Seeing Stars is the story of young Hollywood hopefuls and their families . It is about trying to achieve that elusive "booking" and the costs of seeking fame at a young age and is a compelling and well-written story. The characters are honest and unique -- even for a Hollywood setting. The story is contemporary, believable and told so authoritatively that I often forgot that I was reading a novel and not a true story. As a reader I was easily drawn into the world of this book and I found it hard to put down. From the sordid details of the Hollywood way to the inner-workings of families, it is an intimate experience and in many ways a cautionary tale. I highly recommend this book.
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on January 8, 2013
The book and story held my interest throughout. The book was a bit dark and the charachters less than loveable. Perhaps my favorite character was a Quinn, a young actor. The teenager and her mother required delving into the book before the complexity of character, one Diane Hammond's talents, came through. LA and the acting business shows as gritty and tough. If you are looking for an upbeat read you may not want to read this book. It would be your loss. The book is compelling and story unusual. I was interested to gain some insight into one part of the Hollywood business. A strong interesting read.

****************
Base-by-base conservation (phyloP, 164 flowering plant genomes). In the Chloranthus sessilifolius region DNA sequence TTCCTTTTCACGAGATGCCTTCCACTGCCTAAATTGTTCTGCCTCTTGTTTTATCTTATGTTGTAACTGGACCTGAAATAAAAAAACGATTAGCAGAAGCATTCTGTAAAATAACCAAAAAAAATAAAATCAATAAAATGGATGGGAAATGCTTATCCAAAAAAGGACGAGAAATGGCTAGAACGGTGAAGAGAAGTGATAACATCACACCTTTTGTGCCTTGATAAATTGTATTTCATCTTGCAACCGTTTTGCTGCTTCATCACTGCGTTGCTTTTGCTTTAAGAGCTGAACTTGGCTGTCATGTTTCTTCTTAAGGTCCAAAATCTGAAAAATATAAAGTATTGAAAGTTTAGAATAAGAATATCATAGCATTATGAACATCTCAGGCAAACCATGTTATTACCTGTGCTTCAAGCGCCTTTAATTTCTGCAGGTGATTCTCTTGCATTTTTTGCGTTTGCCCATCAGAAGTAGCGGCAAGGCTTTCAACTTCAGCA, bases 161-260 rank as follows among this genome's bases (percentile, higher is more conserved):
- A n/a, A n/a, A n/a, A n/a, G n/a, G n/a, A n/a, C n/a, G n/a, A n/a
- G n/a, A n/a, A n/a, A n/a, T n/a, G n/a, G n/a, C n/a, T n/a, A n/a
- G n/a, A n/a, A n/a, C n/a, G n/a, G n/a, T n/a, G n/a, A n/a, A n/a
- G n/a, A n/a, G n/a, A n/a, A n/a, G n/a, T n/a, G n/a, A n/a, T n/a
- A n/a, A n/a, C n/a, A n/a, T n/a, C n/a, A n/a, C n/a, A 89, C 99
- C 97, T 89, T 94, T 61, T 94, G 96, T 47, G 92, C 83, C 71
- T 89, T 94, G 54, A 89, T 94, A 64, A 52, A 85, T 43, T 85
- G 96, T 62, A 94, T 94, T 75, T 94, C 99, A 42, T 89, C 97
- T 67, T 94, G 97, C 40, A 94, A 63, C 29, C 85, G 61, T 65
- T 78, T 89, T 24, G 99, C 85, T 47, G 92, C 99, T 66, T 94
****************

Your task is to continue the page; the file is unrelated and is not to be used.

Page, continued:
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on August 3, 2014
I really liked a couple of this authors other books but this one was just ok. The story is about kids trying to make it as actors in LA, and there are a few different main characters. It just seemed to me that the story went on and on with nothing really happening it really just didn't hold my interest and I wasn't thinking about the book while I wasn't reading it. To me that's the mark of a great book. The end also was a let down, it made the whole story seem irrelevant for some of the characters. All in all I would probably not recommend it.